He was known as "Pappy" Van Winkle and is the namesake to the premium bourbon of the same name. In 1893, when he was 18 years old, Van Winkle began working as a salesman for the liquor wholesaler, W.L. Weller & Sons. Fifteen years later, he and another Weller salesman bought the firm. In 1910 they acquired the A. Ph. Stitzel Distillery in Louisville, Kentucky, which had started as a sour mash whiskey distillery in 1872.
The Stitzel Distillery supplied much of the whiskey sold by the Weller wholesale firm. The consolidation coincided with prohibition, during which time the Stitzel-Weller firm was licensed by the government to produce whiskey for medicinal purposes. One of their labels that was introduced on the market just before prohibition was Old Rip Van Winkle. After prohibition, the brand was not reintroduced until after 1972 when the Stitzel-Weller distillery and its current brand names (including W. L. Weller, Old Fitzgerald, Rebel Yell, and Cabin Still) were sold to other companies. The only brand name the Van Winkle family had kept the rights to was the pre-prohibition brand Old Rip Van Winkle.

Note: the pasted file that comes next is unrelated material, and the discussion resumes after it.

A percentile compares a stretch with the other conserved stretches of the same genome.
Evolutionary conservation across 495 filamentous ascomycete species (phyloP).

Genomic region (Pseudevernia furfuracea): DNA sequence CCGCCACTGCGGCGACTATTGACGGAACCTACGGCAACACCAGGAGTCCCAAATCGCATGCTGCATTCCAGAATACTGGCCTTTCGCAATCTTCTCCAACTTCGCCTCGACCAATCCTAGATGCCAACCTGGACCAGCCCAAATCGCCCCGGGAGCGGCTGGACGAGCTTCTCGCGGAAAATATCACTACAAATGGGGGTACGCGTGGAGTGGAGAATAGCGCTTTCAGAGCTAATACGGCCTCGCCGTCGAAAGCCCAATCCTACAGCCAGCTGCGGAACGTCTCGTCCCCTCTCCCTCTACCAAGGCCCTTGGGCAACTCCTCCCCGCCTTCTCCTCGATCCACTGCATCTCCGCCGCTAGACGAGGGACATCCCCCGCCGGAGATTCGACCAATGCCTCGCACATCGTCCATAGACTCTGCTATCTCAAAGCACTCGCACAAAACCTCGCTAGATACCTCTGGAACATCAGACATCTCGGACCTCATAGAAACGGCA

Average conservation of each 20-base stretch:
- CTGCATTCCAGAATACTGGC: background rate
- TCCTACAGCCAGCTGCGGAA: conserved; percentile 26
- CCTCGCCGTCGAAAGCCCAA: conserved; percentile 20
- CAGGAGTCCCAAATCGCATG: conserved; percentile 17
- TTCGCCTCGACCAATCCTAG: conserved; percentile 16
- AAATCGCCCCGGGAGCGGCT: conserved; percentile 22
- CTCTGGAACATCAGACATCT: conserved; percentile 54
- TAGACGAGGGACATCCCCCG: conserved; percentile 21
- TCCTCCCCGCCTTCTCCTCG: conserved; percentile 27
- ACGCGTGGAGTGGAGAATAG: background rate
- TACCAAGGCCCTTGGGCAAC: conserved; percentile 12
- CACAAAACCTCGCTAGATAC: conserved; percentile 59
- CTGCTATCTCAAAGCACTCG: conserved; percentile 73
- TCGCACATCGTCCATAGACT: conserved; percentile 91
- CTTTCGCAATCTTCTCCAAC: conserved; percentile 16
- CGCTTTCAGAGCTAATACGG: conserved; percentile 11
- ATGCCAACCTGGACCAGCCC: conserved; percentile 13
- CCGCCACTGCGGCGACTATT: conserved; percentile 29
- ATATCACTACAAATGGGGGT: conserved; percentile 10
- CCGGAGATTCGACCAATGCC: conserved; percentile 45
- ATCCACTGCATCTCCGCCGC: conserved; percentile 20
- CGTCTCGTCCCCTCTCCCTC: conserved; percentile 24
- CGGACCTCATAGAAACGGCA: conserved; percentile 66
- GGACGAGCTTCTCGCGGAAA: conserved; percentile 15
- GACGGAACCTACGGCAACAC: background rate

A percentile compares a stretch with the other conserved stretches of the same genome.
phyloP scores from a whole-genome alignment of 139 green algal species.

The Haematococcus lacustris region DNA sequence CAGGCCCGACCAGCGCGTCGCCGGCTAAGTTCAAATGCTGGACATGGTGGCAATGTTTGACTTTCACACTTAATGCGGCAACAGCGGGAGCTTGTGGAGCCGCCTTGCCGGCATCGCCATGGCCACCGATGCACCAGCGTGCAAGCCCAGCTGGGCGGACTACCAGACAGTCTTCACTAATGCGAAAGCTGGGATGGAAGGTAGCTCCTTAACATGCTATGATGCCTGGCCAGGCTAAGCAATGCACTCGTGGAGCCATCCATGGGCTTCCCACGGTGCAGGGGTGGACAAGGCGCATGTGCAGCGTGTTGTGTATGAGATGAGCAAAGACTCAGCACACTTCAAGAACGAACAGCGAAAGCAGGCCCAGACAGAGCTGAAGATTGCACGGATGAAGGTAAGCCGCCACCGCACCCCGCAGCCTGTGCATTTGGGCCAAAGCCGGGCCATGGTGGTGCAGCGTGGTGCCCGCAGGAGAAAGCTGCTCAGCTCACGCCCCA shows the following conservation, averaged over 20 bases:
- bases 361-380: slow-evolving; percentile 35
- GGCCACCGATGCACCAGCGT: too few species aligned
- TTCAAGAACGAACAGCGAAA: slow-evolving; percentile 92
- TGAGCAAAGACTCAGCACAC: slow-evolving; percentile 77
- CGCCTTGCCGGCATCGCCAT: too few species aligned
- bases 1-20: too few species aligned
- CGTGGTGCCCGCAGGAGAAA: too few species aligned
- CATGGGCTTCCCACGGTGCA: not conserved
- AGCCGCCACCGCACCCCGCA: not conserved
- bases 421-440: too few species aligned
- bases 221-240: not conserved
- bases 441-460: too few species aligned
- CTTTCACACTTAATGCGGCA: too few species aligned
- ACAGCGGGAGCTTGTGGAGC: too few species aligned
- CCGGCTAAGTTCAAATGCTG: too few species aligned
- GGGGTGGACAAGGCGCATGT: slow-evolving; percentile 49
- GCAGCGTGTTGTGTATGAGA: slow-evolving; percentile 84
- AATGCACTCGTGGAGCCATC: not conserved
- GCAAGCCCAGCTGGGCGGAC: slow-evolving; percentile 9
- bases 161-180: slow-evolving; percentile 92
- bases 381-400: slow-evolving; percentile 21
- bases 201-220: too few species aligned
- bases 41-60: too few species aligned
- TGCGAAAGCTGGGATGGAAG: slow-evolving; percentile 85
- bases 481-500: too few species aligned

The Stitzel-Weller Distillery was opened on the day of the Kentucky Derby in 1935, just outside Louisville in Shively, Kentucky. At the time of his death in 1965 at the age of 89, Pappy Van Winkle was the oldest active distiller in the nation. A photo of him lighting a cigar graces the bottle's label.
He once served as Kentucky Secretary of State.